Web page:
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RIMPAC 2016: Marines Test UAVs for Artillery Calls for Fire, Close Air Support

An RQ-7B Shadow of VMU-3. USNI News photo.

An RQ-7B Shadow of VMU-3. USNI News photo.

POHAKULOA TRAINING AREA, ISLAND OF HAWAII – The RQ-7B Shadows of Marine Unmanned Aerial Vehicle Squadron (VMU) 3 are flying in the Hawaiian skies during the Rim of the Pacific exercise for the first time, bringing a new forward observer and artillery-calling capability to the amphibious force despite being build to support ground troops.

The Shadow is a 450-pound Group 3 unmanned aerial vehicle that, unlike its cousin, the RQ-21 Blackjack, cannot take off from or land on an amphibious ship at sea – rather, the Shadow system is transported via Humvees and requires a 710-foot runway on the ground. Still, the system has proven itself in combat in Iraq and Afghanistan and could play a significant role in disaster relief missions, so the newly operational VMU-3 was invited to join the RIMPAC 2016 amphibious exercise.

VMU-3 executive officer Maj. Jarrod Larson said from a remote air strip at the Pohakuloa Training Area on the island of Hawaii that the Shadow system is “designed to be able to move with that forward element on the battlefield – set up, fly, break down, pack up, load everything on our trucks, move to the next location, set up, fly.” That mobility, coupled with the amphibious force’s mobility in rapidly transporting those same Humvees from ship to shore via surface connectors and helicopters, makes the Shadow a flexible asset to supplement what the amphibious force wants to do once ashore.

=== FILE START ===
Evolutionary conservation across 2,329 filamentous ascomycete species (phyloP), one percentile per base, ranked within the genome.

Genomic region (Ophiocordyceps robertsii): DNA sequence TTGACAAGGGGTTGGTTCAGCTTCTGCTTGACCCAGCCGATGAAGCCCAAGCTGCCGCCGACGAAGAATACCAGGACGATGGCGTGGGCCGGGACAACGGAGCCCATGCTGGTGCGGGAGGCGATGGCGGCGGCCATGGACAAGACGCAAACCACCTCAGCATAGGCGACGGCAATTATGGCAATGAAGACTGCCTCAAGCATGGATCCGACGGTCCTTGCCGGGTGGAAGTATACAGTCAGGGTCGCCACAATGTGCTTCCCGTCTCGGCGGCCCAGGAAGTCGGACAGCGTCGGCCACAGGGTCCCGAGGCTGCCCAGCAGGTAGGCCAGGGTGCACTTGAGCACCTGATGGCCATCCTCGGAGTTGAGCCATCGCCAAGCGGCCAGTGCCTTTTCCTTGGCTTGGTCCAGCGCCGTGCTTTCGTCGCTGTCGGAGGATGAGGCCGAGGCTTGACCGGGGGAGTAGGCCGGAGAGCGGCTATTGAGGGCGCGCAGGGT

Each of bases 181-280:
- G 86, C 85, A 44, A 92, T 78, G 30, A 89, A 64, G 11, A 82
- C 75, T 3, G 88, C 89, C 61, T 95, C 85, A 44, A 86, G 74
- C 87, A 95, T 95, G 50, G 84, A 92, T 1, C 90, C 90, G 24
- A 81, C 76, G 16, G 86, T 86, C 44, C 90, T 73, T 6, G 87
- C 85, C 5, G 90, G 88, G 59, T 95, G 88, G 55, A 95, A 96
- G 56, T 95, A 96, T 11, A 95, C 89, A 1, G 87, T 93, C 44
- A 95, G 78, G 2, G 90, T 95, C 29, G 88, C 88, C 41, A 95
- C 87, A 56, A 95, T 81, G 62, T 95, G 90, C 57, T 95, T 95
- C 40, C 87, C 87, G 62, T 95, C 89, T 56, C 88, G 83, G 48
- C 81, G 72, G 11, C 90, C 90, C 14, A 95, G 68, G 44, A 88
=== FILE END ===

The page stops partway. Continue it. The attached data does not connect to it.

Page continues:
VMU-3's operation center at the Pohakuloa Training Area on the island of Hawaii consists of an operations tent, where the UAV controller and the payload controller work, along with truck-based work stations for the mission controller to communicate both with his team and with outside aircraft and ground forces. USNI News photo.

VMU-3’s operation center at the Pohakuloa Training Area on the island of Hawaii consists of an operations tent, where the UAV controller and the payload controller work, along with truck-based work stations for the mission controller to communicate both with his team and with outside aircraft and ground forces. USNI News photo.

“One of the things we’re designed for and we do really well is that forward observer role,” Larson said.
“So we can go very deep in the battle space and call for fire with either artillery, fires or with other aircraft, and relay those targets to either the ground controllers or actually control and observe those fires ourselves. … We’re getting that deep battle space penetration without putting any actual Marines or soldiers or sailors in harm’s way. If they shoot this thing down, yeah it’s an asset lost and it’s not a good thing, but at the end of the day nobody’s hurt.”